The even better news, which Roxon somehow failed to add, was that we could give away so many vaccines because very few people actually caught the swine flu that one of her own advisers, Prof Raina MacIntyre, last year swore could kill between 10,000 and 20,000 of us.
I'm sure you remember that mega-fear campaign - one of the Big Three that made 2009 so infamous in the already sordid history of the Age of Panic.
Swine flu was hyped as a virus so deadly that cruise ships had to be quarantined, schools closed and families with the sniffles locked in their homes.
"All of humanity is under threat," screamed the World Health Organisation, another United Nations bureaucracy (like the Intergovernmental Panel on Climate Change) that feeds on fear.
Britain's National Institute of Medical Research helpfully put the likely death toll at up to 120 million.
The reality? Swine flu turned out to be one of the mildest forms of flu yet seen. We didn't have 20,000 Australians die, but just 191, most of them people already desperately ill with other serious ailments.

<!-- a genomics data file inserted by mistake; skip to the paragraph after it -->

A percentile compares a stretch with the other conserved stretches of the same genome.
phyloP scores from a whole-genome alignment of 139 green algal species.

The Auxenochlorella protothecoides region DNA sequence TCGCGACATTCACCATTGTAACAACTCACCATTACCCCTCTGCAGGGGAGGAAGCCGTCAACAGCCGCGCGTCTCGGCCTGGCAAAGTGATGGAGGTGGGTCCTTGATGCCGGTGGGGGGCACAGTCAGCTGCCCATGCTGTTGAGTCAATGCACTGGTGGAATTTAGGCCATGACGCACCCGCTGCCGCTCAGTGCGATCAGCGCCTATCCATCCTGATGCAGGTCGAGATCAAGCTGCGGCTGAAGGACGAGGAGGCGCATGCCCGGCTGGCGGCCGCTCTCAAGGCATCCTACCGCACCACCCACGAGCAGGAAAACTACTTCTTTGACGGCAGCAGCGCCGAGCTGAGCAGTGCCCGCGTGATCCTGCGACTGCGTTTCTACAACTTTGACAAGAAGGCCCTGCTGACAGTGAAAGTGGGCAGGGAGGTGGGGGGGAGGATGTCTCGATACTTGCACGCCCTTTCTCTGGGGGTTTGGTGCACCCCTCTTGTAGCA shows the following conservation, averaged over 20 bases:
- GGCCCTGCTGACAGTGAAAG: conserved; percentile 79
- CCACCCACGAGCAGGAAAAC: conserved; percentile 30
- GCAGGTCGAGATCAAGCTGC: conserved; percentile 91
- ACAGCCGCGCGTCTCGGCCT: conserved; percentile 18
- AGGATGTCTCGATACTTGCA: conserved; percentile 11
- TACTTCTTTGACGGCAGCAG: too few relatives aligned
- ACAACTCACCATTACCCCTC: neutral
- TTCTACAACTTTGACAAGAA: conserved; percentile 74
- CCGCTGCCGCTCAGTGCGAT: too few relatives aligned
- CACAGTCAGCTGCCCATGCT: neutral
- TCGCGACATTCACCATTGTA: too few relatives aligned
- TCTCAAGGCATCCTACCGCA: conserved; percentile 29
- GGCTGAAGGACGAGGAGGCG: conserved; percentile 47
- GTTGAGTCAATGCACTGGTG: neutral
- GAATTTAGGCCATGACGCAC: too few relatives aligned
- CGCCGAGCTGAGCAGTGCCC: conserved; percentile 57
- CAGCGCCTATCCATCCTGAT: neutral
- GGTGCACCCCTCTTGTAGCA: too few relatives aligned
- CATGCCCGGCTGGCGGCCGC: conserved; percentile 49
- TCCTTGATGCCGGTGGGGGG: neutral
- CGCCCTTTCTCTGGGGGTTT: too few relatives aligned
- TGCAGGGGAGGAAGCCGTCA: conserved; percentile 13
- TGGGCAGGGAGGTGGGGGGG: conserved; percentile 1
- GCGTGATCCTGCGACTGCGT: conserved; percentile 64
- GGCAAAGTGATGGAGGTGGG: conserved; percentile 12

To put that in context, about 3000 Australians die each year with normal flu.
Worldwide, it was the same shamefaced story - not 120 million deaths, but 16,226, according to WHO's own figures.
That's less than half the people who die in a normal flu season in the United States alone.
And what of that global financial crisis that last year was going to wipe out the few of us lucky enough to survive swine flu?
What Prime Minister Kevin Rudd gleefully warned was "the worst financial crisis in our lifetime" turned out to be one of our mildest. In fact, "probably our smallest", as Reserve Bank Governor Glenn Stevens conceded last week.
Which means that what will hurt us most is not the financial crisis, but the insane spending Rudd unleashed to stop it, leaving us not just with electrified ceilings, mountains of useless insulation, overpriced school halls and blown-already cash handouts, but now a deep sink of debt as well.
But let's not forget the third leg of last year's great trifecta of panics: the global warming that was going to dry out the dams of Sydney, Melbourne and Adelaide, turn the Great Barrier Reef white and drown half of Bangladesh.
Instead, as rain returns, the globe refuses to keep warming, the Arctic ice rebuilds, great snows bury North America and Tuvalu refuses to sink into the sea, the only thing rising now is the public's scepticism.
Yes, we're finally coming to our senses. We're finally seeing through the spivs who grow rich and mighty by playing on our fears. We're calling time on this Age of Panic.